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Sudden Cardiac Death Rare Among Middle-aged Women Who Exercise

Despite growing public concerns that older women who exercise could be at higher risk of sudden cardiac death, a new study published in the Journal of the American Medical Association says it's okay for those women to keep on exercising.

Researchers at Brigham and Women's Hospital in Boston followed the health and exercise habits of 120,000 middle-aged women from 1980 to 2004. Lead author Christine Albert says exercise-related cardiac death was an extremely rare event.

"The risk was only one sudden cardiac death per 36.5 million person-hours spent exercising," she says. "So even though it's something that gathers a lot of attention when it happens, the risk is actually very, very low."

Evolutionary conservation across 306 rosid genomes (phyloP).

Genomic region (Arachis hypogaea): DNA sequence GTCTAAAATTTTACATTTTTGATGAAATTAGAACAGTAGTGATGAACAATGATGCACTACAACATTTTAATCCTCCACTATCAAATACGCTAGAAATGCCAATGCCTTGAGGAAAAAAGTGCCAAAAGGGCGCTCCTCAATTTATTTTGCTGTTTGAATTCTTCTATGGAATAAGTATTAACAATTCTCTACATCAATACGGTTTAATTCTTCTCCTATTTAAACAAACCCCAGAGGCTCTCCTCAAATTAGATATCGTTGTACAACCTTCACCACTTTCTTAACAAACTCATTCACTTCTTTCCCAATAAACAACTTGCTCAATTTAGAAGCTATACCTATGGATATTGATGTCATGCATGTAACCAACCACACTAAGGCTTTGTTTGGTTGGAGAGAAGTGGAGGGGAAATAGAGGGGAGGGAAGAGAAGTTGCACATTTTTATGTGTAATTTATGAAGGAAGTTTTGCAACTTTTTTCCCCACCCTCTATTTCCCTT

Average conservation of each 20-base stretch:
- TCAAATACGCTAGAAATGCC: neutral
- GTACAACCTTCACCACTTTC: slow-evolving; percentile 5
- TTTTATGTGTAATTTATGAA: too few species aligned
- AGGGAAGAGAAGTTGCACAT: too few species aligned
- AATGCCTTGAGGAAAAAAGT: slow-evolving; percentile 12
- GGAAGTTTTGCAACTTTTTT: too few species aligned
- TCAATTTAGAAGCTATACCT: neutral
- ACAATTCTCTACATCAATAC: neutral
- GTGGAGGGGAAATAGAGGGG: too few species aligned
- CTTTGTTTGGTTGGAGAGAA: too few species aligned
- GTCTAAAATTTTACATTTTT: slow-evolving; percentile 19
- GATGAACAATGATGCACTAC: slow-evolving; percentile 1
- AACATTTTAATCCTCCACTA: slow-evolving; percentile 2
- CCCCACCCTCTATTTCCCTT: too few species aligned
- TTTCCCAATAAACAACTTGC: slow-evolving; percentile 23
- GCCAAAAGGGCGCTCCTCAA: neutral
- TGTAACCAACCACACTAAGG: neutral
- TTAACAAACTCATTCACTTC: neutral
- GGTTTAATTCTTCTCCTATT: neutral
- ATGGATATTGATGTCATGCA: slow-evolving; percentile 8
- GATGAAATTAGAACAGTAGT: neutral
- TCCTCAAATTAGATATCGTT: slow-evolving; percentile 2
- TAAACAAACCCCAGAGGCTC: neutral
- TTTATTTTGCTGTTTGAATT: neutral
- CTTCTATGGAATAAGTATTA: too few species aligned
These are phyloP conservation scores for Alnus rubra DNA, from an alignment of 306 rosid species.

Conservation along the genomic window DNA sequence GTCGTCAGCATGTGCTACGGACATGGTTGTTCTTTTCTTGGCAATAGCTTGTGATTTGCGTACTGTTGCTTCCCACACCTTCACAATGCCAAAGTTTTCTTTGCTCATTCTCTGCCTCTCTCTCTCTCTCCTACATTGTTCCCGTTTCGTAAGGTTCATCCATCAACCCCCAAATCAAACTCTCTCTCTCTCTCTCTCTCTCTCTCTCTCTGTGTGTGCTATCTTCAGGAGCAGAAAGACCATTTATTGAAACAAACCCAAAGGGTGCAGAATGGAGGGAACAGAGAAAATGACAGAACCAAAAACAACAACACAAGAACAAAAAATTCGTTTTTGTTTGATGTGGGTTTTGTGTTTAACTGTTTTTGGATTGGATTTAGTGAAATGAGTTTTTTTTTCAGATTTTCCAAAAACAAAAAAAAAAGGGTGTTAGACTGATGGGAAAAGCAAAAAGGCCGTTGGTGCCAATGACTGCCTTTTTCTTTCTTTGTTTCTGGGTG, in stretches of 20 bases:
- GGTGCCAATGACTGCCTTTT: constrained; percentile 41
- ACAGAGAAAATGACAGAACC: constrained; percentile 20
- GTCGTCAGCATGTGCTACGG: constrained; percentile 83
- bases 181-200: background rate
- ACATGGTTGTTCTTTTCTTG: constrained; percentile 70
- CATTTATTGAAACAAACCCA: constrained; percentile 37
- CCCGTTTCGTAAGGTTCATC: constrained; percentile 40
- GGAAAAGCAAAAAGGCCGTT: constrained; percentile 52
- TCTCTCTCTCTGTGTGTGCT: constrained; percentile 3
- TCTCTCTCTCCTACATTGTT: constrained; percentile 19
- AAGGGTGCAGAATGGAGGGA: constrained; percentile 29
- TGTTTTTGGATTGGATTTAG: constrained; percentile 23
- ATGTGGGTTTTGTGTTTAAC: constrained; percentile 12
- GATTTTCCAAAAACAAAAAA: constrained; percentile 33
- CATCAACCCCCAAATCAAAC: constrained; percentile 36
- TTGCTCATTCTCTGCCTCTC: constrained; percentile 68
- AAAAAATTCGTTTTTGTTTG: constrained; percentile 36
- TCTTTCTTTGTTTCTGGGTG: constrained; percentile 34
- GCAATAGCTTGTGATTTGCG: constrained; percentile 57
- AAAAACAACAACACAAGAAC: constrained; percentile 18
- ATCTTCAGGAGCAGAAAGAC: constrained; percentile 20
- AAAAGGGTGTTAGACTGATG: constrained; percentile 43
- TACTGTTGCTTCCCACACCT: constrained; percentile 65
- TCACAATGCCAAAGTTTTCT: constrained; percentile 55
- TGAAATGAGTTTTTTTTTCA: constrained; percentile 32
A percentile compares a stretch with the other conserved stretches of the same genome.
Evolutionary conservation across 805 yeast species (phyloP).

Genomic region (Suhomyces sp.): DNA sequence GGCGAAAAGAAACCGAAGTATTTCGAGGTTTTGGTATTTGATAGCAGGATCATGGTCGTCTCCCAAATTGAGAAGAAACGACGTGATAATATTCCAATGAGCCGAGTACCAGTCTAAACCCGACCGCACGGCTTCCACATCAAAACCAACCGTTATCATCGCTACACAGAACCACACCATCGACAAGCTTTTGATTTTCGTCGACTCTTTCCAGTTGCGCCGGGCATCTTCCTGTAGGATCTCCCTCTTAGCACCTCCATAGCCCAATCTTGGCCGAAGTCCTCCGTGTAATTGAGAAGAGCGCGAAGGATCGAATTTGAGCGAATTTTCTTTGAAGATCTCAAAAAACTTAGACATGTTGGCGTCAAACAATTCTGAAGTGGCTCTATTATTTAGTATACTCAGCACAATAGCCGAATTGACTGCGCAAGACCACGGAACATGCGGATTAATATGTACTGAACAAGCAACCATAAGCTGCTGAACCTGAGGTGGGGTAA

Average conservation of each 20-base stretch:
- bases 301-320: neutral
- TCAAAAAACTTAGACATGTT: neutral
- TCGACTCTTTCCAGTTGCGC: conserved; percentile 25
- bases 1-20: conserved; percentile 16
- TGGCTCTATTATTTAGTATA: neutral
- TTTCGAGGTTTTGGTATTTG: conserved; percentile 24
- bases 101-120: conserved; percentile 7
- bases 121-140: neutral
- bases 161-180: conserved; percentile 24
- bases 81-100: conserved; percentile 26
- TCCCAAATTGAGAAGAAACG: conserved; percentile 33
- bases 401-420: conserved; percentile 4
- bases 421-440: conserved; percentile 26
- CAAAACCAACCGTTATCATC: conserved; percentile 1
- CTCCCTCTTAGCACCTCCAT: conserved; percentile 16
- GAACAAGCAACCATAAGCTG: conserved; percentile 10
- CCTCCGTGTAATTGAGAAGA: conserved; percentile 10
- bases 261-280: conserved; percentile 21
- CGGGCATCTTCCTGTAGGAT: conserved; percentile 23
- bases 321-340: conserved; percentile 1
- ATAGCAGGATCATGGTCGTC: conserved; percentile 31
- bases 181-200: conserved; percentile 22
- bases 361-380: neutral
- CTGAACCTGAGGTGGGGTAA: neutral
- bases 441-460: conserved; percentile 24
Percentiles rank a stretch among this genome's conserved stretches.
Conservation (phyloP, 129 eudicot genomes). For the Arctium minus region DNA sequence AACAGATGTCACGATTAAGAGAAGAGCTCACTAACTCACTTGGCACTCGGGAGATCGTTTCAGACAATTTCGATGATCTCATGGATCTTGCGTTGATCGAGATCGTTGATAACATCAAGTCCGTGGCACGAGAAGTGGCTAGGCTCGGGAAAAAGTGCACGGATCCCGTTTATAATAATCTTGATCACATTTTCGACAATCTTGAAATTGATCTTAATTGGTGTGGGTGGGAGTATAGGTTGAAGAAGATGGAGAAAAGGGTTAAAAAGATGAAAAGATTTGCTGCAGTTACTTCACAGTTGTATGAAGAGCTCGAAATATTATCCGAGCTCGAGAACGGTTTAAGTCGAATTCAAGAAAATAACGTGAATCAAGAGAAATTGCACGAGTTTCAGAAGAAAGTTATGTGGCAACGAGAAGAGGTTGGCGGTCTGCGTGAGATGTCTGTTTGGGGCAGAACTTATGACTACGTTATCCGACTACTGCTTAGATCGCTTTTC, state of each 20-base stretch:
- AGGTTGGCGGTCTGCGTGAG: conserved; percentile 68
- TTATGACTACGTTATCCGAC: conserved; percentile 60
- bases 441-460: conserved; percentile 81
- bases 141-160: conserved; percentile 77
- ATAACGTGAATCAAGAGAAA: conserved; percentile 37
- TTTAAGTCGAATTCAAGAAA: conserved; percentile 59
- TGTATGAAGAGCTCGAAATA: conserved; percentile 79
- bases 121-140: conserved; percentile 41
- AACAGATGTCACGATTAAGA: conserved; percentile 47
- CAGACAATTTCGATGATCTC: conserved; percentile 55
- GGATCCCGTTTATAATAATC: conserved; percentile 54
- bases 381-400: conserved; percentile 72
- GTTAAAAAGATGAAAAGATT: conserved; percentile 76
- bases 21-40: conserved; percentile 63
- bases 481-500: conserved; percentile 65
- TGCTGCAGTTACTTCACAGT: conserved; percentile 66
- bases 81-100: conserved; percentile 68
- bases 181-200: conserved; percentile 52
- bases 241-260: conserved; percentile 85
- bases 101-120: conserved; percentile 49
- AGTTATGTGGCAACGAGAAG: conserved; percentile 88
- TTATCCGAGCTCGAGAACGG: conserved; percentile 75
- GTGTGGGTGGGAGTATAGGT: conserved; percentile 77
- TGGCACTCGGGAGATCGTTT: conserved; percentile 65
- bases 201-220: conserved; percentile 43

While researchers did find a slightly elevated risk for women who rarely exercise, Dr. Albert says the news is good for those who work harder at staying fit. "We found that women who exercise four or more hours a week had a 60 percent lower risk of sudden cardiac death as compared to women who did not exercise."

Dr. Albert says in comparison to a prior study that we did among male physicians, the risk of sudden cardiac death during vigorous exertion was approximately 19 times higher in men than in women.

Dr. Albert says the study results promote exercise as a means to better health.